Cold boxes

Mostly as a result of the new vaccines that addressed the COVID-19 pandemic, but also because of the growth of the CGT sector, there are a growing number of options for “frozen” (0 to -20°C), “deep frozen” (-20 to -80°C ) and cryogenic (below -80°C ) containers for transporting biological substances. In 2023, Tower Cold Chain announced the Evolution 1600 Universal Shipper Pallet, for air or ground movement (see below). The “universal” moniker refers to its range of cooling options, from ambient to deep frozen, based on the choices of phase-change materials (PCMs) or dry ice.

Tower Cold Chain’s Evolution 1600 Universal Shipper Pallet

Source: Tower Cold Chain

Tower Cold Chain’s Evolution 1600 Universal Shipper Pallet

Source: Tower Cold Chain

Similarly, CSafe, a longtime supplier of active (powered) and passive shipping containers, announced new -20°C capability for its active RKN pallet shipper. The company also offers parcel-size passive containers for the same temperature range.

Meanwhile, Cryoport, which specializes in deep-frozen and cryogenic processes, is about to announce its Elite Ultra Cold Shipper, a parcel-size device that gets around the age-old problem of conventional dewars that can tip over, affecting their cooling performance. The company says this shipper’s design allows for any orientation without affecting performance.

Another hallmark of the latest packaging designs is to enable longer in-compliant service. In the past, 96 hours used to be the top performance; now, through better container designs and insulation, 120 and even 170 hours of service can be had.

Having appropriate containers is one part of a successful shipment; the other is to have a network of services and providers that keep the shipment in compliance. World Courier announced recently three more “transport stations” (facilities to coordinate shipments) in Denver, Indianapolis, and San Diego, bringing the total to 17 in the US alone. Some of these stations are equipped with liquid nitrogen tanks and charging capabilities. “As more complex and sensitive pharmaceutical products enter clinical development, the demand for highly specialized logistics continues to increase,” comments Matt Virgilio, a regional VP for World Courier.

End-to-end visibility

The World Courier transport-station announcement aligns closely with another unveiling the company made at the same time: a real-time location management (RTLM) solution, powered by technology from Controlant, a software developer. This will be paired with World Courier’s existing transport and inventory management systems spanning the company’s global network. “Visibility” is a catchword often mentioned in supply chain circles—there are lots of claims, but the reality is that supply chains often involve handoffs to multiple providers, and getting comprehensive data coverage is difficult. “The difference with RTLM is that we are offering it throughout our network as a standard service,” says World Courier's Guite.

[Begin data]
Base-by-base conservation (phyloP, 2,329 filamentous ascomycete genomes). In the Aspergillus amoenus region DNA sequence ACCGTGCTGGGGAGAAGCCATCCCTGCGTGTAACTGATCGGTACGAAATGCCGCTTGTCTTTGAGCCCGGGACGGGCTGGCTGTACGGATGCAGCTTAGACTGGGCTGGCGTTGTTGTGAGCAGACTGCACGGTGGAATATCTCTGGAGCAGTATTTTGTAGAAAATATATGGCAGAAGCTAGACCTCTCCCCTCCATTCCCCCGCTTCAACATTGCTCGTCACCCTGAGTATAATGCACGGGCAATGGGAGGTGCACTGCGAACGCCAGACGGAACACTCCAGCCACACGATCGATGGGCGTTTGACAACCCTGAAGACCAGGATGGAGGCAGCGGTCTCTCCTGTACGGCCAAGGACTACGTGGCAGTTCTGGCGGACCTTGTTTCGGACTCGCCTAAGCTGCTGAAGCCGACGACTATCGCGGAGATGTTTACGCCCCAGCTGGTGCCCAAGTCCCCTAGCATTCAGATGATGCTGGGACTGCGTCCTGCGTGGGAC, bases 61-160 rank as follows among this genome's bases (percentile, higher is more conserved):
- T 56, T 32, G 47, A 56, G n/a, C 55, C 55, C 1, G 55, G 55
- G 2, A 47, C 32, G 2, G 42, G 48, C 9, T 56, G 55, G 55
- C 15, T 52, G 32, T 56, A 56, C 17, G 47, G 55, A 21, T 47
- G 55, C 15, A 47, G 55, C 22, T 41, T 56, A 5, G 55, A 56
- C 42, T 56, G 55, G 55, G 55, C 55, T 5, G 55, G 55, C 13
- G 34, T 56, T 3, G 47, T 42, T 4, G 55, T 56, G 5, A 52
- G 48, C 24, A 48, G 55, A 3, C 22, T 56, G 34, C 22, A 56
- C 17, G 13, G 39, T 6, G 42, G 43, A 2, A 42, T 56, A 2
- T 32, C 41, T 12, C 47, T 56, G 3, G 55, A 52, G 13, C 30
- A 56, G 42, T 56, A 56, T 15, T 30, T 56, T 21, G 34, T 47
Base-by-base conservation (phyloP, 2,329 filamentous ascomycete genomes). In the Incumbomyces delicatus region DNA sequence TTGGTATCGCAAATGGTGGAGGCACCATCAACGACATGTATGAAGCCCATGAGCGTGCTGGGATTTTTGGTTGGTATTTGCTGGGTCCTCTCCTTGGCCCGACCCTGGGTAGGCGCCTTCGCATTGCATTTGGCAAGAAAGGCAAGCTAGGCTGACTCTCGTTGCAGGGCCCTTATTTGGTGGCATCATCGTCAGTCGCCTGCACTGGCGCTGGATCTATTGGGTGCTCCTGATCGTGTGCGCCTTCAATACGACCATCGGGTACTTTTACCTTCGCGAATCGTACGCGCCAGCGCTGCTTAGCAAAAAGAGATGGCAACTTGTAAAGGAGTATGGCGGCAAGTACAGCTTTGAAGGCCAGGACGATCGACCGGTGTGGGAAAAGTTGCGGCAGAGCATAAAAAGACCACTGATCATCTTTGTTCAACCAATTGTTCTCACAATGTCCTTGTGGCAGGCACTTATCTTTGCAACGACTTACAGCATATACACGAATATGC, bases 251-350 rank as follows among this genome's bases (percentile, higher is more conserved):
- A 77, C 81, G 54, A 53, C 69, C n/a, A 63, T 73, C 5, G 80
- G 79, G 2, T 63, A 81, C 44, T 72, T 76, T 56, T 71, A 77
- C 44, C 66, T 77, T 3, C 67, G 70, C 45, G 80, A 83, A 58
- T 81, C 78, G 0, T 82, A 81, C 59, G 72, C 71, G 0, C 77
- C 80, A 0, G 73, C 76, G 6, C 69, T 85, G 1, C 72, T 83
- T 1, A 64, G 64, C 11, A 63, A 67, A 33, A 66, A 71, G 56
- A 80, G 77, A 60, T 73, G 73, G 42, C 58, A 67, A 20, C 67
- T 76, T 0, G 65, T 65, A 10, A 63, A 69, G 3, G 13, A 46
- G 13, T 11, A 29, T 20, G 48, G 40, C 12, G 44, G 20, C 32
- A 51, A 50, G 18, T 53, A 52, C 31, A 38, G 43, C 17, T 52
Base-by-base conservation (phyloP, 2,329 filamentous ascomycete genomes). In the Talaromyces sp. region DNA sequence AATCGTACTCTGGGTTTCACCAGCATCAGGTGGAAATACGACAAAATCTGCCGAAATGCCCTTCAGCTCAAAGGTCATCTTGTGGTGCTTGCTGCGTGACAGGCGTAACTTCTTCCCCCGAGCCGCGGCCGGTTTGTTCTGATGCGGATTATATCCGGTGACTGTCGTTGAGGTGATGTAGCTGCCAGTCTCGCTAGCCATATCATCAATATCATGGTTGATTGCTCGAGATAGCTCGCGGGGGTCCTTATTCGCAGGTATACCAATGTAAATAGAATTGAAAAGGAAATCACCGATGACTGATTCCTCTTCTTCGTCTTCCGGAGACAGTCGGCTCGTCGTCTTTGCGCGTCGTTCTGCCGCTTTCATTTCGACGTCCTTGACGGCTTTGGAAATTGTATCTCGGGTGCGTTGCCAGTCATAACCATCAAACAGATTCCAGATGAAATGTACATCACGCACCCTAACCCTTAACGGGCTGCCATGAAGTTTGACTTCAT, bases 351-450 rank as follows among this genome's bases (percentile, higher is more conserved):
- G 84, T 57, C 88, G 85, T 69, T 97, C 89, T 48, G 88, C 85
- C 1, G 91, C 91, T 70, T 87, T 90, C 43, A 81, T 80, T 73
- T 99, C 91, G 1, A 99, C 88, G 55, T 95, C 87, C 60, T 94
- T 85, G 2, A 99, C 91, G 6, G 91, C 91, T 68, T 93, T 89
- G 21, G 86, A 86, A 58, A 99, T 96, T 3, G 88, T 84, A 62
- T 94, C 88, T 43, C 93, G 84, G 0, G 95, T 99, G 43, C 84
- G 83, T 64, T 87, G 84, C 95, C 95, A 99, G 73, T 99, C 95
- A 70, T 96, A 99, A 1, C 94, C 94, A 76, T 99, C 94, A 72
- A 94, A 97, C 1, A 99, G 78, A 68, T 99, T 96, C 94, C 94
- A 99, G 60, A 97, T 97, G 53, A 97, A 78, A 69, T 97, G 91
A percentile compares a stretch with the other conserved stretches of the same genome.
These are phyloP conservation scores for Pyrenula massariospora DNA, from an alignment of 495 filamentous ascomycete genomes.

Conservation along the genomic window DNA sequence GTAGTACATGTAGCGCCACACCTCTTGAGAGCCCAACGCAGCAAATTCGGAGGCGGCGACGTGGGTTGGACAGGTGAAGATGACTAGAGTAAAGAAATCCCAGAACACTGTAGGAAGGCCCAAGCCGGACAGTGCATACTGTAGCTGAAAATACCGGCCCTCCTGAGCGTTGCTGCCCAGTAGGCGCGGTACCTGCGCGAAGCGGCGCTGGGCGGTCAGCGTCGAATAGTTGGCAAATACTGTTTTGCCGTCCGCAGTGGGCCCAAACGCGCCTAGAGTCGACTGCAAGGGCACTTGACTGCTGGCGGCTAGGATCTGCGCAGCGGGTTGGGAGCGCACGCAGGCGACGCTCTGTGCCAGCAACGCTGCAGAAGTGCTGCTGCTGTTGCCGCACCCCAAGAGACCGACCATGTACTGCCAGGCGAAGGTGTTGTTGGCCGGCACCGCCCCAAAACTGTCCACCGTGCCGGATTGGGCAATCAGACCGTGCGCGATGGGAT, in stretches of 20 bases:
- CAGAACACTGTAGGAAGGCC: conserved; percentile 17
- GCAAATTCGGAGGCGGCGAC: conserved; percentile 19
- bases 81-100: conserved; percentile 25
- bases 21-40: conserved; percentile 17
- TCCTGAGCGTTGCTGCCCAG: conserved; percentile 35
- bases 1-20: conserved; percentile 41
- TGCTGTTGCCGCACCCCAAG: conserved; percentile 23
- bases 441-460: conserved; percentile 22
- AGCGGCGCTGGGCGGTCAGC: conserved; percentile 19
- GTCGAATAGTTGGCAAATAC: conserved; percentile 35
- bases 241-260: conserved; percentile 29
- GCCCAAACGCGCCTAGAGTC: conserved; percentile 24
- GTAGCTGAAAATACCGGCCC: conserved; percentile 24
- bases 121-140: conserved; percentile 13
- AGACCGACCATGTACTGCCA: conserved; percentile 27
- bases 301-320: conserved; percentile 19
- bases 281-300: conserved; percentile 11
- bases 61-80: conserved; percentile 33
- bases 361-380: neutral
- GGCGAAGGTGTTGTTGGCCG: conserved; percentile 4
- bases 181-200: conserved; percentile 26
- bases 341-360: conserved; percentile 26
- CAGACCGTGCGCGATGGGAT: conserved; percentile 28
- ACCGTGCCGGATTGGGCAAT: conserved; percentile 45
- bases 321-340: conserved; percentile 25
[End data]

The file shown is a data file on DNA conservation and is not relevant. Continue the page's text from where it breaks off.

World Courier is by no means alone in this effort. Not only are the major international logistics companies—DHL, Kuehne+Nagel, UPS, and others—in the game, but also many of the packaging companies and the electronic condition-monitoring providers as well. There are also collaborations, like World Courier/Controlant, coming together: Elpro, a leading provider of condition monitoring in labs as well as in transit, has partnered with Tower Cold Chain for real-time tracking and condition-monitoring communication. Envirotainer, a leading provider of air-freight cold-chain containers, has integrated what it calls “live monitoring” into its Releye pallet containers, and can further link that to a control-tower service that provides ongoing review of operating conditions.

The latest entry into this visibility scramble is AeroSafe Global, which provides reusable parcels and larger containers to pharma. The company has just announced the Cold Chain Intel Service (CCIS), which builds on its existing control tower services with enhanced, artificial intelligence (AI)-based predictive control. According to Jay McHarg, CEO, “With CCIS, a customer can easily access shipment location at any time, along with the probability of a delivery interruption and thermal battery status of shipment.” He adds that this kind of detailed, real-time information is critical for the safe and effective delivery of therapeutics, particularly as weather conditions become more extreme across the globe.

Although AeroSafe Global calls this service a “core differentiator” in the market, many other organizations are pairing supply chain software with AI/machine learning (ML) techniques, and claiming better predictive capabilities as a result. Last November, for example, Cryoport acquired Tec4Med GmbH, a German software developer that “provides next-generation pharmaceutical supply chain visibility by integrating condition monitoring, cloud, and AI solutions.” Cryoport’s Shelton says that the acquisition will complement AI/ML techniques the company is already using for its CGT clients.